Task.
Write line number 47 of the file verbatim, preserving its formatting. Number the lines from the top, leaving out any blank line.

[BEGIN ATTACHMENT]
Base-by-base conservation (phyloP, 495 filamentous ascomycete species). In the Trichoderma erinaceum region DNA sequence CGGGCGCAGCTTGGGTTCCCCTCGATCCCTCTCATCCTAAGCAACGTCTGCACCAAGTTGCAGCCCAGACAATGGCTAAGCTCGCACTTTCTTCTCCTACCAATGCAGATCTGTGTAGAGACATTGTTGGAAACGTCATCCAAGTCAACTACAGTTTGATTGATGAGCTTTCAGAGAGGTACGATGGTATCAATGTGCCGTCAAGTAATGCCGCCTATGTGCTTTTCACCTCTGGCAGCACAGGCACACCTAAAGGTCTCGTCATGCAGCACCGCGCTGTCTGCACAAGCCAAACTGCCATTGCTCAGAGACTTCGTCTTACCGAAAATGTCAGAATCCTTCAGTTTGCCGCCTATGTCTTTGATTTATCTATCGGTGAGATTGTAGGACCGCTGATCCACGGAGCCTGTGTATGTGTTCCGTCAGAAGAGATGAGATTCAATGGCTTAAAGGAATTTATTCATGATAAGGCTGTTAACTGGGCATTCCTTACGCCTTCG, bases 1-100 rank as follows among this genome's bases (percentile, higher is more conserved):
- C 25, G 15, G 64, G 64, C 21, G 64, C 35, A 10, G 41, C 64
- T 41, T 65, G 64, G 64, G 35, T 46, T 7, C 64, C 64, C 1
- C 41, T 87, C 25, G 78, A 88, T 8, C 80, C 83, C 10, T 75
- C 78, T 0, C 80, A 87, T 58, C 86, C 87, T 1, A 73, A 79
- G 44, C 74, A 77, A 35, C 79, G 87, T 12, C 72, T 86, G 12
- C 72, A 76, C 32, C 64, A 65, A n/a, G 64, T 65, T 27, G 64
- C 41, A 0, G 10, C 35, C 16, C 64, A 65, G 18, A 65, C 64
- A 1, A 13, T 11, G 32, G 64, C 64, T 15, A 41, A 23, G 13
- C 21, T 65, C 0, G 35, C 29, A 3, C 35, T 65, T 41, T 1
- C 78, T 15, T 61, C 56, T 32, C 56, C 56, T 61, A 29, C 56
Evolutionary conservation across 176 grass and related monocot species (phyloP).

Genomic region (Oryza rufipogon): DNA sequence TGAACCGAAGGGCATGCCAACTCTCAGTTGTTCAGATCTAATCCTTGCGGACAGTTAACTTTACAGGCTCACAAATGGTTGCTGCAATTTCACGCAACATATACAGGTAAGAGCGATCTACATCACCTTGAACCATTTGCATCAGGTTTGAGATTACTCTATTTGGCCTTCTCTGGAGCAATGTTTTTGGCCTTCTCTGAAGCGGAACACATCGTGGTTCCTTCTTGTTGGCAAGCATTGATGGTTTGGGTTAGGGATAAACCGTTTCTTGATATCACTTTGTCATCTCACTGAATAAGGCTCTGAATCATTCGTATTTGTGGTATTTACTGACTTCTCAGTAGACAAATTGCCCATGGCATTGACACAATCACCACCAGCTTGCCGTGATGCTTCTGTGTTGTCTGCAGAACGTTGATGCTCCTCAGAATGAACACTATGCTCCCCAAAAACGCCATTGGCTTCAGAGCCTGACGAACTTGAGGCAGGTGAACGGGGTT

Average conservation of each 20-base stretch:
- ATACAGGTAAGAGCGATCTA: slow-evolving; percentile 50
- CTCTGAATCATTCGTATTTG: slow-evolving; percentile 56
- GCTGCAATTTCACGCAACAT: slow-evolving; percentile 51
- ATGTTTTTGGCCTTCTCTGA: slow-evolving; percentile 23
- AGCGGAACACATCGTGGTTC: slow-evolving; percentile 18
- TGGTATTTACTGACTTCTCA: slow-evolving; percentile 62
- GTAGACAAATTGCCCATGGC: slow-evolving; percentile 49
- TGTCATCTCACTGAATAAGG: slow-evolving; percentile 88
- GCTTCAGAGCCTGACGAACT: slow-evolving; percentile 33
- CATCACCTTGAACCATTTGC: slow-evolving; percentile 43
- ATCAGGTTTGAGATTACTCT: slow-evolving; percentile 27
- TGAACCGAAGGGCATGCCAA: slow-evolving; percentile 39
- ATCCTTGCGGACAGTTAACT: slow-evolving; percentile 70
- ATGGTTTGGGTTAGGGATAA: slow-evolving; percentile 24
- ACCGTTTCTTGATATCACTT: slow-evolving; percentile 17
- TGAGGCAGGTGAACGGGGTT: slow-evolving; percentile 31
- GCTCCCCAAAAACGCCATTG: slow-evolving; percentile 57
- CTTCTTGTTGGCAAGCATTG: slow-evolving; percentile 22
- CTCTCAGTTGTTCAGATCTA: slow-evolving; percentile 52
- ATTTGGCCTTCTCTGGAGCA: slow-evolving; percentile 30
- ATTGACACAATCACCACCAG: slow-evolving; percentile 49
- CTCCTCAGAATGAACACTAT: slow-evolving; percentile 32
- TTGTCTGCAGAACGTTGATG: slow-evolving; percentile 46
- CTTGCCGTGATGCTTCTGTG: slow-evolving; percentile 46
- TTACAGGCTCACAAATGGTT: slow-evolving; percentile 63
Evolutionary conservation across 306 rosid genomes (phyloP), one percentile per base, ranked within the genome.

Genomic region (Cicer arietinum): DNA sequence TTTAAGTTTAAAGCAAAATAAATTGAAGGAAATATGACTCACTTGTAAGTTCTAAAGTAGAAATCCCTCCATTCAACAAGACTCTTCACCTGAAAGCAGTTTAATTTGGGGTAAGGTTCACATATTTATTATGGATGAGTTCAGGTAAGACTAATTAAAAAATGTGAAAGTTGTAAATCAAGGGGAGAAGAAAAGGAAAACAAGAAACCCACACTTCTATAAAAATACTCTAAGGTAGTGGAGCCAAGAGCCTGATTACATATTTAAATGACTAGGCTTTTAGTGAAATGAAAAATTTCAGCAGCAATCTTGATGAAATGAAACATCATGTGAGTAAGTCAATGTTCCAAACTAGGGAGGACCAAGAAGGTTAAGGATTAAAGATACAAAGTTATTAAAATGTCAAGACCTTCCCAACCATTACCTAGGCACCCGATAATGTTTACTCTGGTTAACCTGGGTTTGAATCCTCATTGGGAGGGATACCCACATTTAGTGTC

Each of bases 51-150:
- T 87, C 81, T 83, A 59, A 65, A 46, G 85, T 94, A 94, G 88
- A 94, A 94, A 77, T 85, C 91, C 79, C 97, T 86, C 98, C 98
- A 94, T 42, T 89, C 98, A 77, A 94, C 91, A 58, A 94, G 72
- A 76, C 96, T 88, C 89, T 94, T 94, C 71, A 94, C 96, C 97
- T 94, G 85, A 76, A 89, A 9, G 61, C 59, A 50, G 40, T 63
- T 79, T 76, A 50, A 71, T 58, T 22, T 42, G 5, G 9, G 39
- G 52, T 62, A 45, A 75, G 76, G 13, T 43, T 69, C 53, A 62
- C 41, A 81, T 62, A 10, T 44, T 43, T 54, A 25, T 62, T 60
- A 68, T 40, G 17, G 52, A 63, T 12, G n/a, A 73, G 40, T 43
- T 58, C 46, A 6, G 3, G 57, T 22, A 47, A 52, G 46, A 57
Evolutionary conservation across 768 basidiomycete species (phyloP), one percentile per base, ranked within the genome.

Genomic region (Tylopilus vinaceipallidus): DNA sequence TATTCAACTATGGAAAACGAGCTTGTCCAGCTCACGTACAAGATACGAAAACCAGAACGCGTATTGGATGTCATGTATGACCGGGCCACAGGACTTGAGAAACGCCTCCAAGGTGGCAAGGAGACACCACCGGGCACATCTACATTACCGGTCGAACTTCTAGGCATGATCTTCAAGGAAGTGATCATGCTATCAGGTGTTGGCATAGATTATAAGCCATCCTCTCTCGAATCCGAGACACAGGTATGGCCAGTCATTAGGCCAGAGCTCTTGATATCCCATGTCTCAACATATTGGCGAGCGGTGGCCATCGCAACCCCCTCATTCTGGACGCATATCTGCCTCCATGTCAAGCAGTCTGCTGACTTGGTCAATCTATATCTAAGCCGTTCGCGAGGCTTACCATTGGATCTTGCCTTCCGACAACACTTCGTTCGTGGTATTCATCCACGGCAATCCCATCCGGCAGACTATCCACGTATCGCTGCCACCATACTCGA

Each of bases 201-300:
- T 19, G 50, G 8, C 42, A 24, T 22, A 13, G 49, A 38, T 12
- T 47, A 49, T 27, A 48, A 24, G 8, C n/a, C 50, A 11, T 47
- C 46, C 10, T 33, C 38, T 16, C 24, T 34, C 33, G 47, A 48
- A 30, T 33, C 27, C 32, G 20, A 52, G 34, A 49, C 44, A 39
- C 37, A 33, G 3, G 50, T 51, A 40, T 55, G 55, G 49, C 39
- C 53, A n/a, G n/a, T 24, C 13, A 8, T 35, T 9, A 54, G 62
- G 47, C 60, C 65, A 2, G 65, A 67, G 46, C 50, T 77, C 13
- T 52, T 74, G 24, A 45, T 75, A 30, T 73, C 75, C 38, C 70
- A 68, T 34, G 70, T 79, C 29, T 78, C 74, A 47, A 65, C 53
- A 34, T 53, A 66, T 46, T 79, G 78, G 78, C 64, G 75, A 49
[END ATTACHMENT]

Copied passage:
- T 94, G 85, A 76, A 89, A 9, G 61, C 59, A 50, G 40, T 63